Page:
as much money in the shape of merchandise piled up on the beach here as
the United States paid for all of Alaska. The sights and experience is
worth a year?s time and all that it necessarily costs. There are between
40 & 50 vessels of every description laying at anchor off shore, all have
to unload with lighters which have to be towed ashore by small tugs, and
goods are piled along the beach to the high tide mark. Should a storm
arise the loss would be enormous.
The town is built along the beach and from the boat we could see a line
of tents several miles long. We hear estimates on the population here
from 20,000 to 50,000. About an hour after landing I met Ed. NASH and
Chas. SAIRS, of Hollister, who came down from Dawson a few days ago.
Later saw Sam FREELS, at a distance; also Geo. & Chas. SHAW and Mr.
OLIPHANT. They are all well. I also met another friend, my old horse whom
my friends will remember as ?Nig.? I bought him in Hollister over 5 years
ago for $37. The party who owns him now asks $325 for him, which is a
relative value of horses between here and Hollister. Prices of everything
are high. Lumber, $125 per M; Hay, $125 a ton; Coal, $60; Flour, per 5-lb
sack, $3; potatoes, 5cents per lb; fresh meat, 75c; butter, $1.50 a roll;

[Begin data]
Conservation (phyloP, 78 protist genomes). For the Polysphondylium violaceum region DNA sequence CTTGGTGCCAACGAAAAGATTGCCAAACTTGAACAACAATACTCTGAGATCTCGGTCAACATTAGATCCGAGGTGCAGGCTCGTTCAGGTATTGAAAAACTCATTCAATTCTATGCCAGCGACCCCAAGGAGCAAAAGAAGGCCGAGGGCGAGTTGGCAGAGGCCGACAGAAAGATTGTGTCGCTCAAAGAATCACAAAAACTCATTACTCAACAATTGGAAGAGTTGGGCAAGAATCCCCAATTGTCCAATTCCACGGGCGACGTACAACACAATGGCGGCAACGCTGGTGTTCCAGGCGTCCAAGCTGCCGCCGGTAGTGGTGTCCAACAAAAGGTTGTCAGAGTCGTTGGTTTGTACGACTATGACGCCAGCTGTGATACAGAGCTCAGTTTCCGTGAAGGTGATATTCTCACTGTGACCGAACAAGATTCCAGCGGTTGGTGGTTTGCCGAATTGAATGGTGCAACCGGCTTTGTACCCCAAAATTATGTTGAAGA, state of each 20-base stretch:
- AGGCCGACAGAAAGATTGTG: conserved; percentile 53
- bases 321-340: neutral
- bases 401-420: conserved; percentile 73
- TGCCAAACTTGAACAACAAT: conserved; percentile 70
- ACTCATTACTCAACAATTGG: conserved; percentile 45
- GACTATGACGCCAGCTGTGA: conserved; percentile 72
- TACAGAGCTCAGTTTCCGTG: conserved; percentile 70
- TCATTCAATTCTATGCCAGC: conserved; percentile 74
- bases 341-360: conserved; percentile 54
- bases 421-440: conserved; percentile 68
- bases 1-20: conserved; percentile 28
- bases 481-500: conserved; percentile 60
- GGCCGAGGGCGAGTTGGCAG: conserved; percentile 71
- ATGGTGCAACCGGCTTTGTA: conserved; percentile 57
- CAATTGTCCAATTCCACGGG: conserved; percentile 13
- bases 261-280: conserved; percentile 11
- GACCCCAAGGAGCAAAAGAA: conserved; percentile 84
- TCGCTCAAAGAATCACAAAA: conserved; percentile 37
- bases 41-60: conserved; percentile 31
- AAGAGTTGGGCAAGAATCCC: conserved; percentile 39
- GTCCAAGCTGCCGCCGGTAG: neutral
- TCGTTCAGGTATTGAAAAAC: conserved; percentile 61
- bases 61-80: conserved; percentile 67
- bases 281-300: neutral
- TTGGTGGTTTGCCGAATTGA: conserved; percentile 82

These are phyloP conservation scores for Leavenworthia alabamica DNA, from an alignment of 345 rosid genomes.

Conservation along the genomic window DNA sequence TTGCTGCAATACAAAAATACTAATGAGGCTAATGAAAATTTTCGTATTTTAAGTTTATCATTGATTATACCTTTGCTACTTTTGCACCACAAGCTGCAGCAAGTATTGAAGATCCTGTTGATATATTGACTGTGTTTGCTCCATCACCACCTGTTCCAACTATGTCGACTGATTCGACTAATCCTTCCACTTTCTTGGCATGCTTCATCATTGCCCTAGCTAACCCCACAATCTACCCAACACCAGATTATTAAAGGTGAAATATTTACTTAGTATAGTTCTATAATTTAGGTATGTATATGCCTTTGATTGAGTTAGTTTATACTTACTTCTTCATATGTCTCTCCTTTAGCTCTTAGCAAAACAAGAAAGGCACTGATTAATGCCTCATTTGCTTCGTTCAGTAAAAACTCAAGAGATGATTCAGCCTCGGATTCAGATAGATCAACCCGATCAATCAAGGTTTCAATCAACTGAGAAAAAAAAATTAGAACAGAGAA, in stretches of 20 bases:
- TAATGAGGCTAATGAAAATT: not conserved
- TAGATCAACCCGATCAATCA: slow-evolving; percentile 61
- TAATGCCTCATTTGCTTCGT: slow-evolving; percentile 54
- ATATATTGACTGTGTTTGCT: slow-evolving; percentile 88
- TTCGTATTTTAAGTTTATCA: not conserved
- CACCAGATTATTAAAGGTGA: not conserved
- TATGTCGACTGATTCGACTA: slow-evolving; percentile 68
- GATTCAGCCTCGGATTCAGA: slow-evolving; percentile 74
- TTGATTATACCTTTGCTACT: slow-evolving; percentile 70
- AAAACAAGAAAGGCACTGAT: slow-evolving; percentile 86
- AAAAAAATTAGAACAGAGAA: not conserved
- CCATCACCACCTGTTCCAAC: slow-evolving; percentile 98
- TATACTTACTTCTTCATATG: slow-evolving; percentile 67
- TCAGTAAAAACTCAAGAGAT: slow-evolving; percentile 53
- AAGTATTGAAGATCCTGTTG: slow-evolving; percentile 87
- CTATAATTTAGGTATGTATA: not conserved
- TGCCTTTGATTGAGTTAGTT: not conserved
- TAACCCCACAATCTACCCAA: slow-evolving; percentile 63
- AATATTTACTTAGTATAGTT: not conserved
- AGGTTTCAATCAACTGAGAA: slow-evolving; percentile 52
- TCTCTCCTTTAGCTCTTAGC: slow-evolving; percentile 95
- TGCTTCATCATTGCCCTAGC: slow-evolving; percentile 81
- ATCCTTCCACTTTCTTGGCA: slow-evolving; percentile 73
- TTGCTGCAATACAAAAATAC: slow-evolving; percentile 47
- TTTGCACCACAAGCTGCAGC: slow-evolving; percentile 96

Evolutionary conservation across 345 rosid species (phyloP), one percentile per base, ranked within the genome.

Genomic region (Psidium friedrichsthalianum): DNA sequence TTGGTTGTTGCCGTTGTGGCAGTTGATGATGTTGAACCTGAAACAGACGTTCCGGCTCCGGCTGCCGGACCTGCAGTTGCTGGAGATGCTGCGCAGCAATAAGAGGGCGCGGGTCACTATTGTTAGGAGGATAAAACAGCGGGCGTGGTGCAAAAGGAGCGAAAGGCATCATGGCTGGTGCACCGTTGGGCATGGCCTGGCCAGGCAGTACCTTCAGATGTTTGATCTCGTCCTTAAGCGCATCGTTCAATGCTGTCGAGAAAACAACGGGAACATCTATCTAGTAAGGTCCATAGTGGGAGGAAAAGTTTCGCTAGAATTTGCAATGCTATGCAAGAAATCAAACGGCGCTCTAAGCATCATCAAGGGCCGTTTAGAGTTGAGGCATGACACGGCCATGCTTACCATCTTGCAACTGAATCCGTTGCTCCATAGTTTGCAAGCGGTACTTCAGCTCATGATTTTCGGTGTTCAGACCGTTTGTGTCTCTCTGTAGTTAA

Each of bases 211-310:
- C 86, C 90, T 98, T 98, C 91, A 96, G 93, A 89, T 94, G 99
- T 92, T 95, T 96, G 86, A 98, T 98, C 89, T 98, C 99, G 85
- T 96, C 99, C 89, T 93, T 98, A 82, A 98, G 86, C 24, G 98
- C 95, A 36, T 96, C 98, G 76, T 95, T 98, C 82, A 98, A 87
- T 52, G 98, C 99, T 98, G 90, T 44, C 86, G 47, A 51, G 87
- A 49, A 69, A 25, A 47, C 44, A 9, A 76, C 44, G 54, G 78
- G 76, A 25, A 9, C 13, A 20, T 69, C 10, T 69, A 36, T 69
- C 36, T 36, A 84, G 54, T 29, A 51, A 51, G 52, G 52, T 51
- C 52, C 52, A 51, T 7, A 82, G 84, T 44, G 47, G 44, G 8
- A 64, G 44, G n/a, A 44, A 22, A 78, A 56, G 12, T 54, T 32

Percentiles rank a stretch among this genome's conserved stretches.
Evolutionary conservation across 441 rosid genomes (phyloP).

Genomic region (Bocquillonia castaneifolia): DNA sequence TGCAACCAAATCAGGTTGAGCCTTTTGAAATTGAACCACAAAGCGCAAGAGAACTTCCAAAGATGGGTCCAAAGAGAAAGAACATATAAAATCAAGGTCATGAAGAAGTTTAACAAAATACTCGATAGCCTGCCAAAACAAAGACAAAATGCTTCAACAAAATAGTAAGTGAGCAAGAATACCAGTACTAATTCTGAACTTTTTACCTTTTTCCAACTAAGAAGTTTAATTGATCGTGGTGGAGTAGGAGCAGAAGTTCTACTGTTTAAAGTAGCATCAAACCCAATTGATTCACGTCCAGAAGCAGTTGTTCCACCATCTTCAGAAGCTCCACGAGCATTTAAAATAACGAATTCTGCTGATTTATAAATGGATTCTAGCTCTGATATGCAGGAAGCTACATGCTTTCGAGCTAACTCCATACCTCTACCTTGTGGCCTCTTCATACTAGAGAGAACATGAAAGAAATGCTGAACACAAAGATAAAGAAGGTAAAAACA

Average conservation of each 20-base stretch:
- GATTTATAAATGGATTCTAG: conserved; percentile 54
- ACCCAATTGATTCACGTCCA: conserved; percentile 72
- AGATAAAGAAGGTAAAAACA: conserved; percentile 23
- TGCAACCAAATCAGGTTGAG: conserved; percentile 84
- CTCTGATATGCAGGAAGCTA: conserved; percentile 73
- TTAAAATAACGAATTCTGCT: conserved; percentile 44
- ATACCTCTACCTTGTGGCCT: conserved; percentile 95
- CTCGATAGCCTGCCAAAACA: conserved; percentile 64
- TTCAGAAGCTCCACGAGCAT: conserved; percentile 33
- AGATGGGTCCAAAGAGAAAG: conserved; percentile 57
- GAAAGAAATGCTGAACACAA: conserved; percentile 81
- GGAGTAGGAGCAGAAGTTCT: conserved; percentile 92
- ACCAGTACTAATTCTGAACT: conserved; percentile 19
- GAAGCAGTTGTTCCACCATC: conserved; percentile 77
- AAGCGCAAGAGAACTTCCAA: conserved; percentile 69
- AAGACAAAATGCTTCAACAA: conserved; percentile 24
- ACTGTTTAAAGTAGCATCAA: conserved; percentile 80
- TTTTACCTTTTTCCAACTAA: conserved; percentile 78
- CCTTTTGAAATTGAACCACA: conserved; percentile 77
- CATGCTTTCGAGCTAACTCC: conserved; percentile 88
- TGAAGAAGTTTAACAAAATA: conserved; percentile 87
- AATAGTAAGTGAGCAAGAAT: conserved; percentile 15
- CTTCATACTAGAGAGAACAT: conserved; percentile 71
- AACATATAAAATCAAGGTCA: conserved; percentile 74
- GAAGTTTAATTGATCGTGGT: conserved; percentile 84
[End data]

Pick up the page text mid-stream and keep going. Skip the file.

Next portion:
single meal, $1; lodging, $3; common laborer, $1 per hour; it costs $5 to
move a trunk by either team.
It doesn?t get dark at all here, the sun is out of sight about 3 hours
but even then it is as bright as a cloudy day. A great many got cold feet
before they got off the boat, and as many more as soon as they got ashore
and are going back on the same boat on which they came. Some ships are
taking back as many as they brought. The beach near town where so many
expected to get rich is pretty well worked out. I can say nothing as to
prospects for we hear all kinds of rumors. The only information that I
can rely on is from my partner who went out prospecting 1 day this week,
and found everything staked as far as he went. He was granted permission
to wash out 1 pan of dirt and got $3 in the pan. Another man was rocking
and where he threw the gravel out of the hopper a bystander picked up a
nugget too large to go the holes in the rocker. That nugget was worth
about $4. And he had dinner with 3 men that cleaned up $75 for their
forenoon?s work. We are now building a boat and in a few days will leave
on a prospecting trip.
Everything, in the way of business seems to be overdone here. Nearly all
being done in tents. Carpenters are in demand and some very fair
buildings are going up now.
19 July 1901
Letter from Alaska --
Ed. Lance --
As we are again in communication with the outside world, and feeling
assured that you are all more or less interested in this land of snow,
sin and disappointment, I think it a fine time to make my annual report.
It is a few days over a year since we landed on the Nome beach, and about
a year since I wrote to you, which time has not been without interest. On
June 27th of last year we left Nome, and arrived in Council City on July
9th, remaining there all summer, and, of course, did some prospecting,
but as far as we could go with what grub we could carry, we found